Art community hopes beading weaves its way to a lasting impact

Educator at the Mann Art Gallery, Lana Wilson, explains the beading activity she will be teaching for Culture Days. (Jayda Noyes/Daily Herald)

Jayda Noyes, Daily Herald

The Indigenous art form of beading is rising in Prince Albert.

The hype began with artist Catherine Blackburn’s touring exhibit—currently at the Mann Art Gallery—which features warrior garments made out of Perler beads.

Now, Blackburn and other Indigenous artists are teaching free beading classes with the help of organizations around the city.

One of Catherine Blackburn’s New Age Warriors pieces, the inspiration for highlighting beading in Prince Albert’s Culture Days. (Jayda Noyes/Daily Herald)

On Friday, Blackburn and Gabrielle Ermine each taught three school groups as part of Culture Days, which is a weekend of different cultural events celebrated nationally.

Ermine teaches beading regularly at the Arts Centre.

Then, a similar program is available on Saturday for the community at the Mann Art Gallery from 1 to 4 p.m.

Educator Lana Wilson said the idea is to expose people, especially children, to different backgrounds.

“Really, this is a one day opportunity and activity. In a lot of ways, it’s just the fairest tip of the iceberg, like it’s a single snowflake, right? But what it can do is hopefully start a conversation,” she said, emphasizing there’s much more to Indigenous cultures than what people will see at these events.

Wilson will be teaching the community class with an idea offered by Blackburn, but they’re hoping participants learn more than just the technique.

“Beading and stitching are often associated with women and the creative power of women and we thought that it was maybe something that could resonate with a lot of different cultural groups, but would especially highlight First Nations and Metis artists.”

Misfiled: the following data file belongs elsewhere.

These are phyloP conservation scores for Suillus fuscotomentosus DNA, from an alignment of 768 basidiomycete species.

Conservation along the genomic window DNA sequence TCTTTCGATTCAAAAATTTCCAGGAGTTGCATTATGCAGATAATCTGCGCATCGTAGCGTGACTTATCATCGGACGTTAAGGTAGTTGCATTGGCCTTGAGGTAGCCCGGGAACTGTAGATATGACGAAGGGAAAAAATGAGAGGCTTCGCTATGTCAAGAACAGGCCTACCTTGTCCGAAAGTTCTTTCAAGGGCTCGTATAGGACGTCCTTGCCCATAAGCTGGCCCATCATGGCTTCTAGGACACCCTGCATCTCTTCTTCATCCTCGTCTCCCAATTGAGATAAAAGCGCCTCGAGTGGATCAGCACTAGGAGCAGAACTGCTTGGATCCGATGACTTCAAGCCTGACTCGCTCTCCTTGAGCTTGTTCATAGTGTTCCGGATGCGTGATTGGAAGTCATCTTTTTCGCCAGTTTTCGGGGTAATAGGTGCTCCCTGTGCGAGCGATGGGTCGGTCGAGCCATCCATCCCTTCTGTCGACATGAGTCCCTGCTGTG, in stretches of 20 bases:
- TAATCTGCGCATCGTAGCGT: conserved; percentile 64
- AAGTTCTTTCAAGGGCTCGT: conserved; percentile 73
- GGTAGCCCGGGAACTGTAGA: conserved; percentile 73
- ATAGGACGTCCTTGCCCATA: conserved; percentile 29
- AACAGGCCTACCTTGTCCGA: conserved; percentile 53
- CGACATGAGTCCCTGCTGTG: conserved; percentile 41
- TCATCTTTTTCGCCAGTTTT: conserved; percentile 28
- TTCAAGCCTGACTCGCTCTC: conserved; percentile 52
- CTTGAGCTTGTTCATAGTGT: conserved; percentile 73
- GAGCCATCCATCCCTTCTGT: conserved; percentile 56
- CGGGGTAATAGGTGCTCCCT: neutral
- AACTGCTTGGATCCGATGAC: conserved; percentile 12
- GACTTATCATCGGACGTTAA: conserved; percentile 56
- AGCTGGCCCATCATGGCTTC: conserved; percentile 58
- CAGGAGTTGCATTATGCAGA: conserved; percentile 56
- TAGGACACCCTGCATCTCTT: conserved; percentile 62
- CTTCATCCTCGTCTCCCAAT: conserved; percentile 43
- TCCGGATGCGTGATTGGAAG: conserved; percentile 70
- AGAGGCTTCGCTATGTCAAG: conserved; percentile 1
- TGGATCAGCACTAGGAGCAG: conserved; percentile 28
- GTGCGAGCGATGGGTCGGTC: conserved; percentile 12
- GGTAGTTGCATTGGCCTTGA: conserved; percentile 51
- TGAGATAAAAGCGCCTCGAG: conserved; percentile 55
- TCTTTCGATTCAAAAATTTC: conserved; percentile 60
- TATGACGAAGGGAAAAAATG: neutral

She added the gallery reached out to YWCA to see if a newcomer could also teach, as they know beading and stitching are common in India and Africa, for example, but were unable to make it a reality.

With the message of resilience in mind, Wilson will be photographing participants in a confident pose, which will be printed on a cardboard circle to represent a medallion. She will ask them to think of a powerful word, such as ‘mother’ or ‘us’ to add underneath.

From there, they will use beads to trace the image.

Younger participants can simply bring a powerful word to life with Perler beads.

In addition to highlighting beading for Culture Days, the Indigenous Peoples Artist Collective (IPAC) is funding two advanced beading courses for 10 participants each on Saturday.

One is taught my Blackburn and the other by Ruth Cuthand, another local Indigenous artist.

What makes Cuthand’s work unique, said Wilson, is she often beads bacteria, like smallpox, which wiped out Indigenous people during European settlement.

“She’s not beading the floral designs,” said Wilson about Cuthand’s honest method of storytelling.

Following the classes, Cuthand is giving an artist talk at the Mann Art Gallery at 4 p.m. The talk is open for anyone to attend and is free of charge.

Through each of these events, Wilson hopes people will view beading in a different light.

“We don’t need to keep these artificial distinctions between ‘Oh, that’s handy craft or ‘Oh, that’s a craft, that’s a hobby,’ like (art is) only paintings and sculptures. (Beading is) real art,” she said.

It’s through her own willingness to try different cultural forms that she found a new method of self-care.

“One of the things that really struck me as I was beading is how similar in terms of like meditative and relaxing and how it was really nice for me to be able to be creative, but in this technical, deliberate, meditative way.”

Making beading a theme for this year’s Culture Days was Wilson’s idea.

She hopes it will turn more eyes to Blackburn’s exhibit and her message of empowering Indigenous women.

New Age Warriors is open at the Mann Art Gallery until Oct. 25.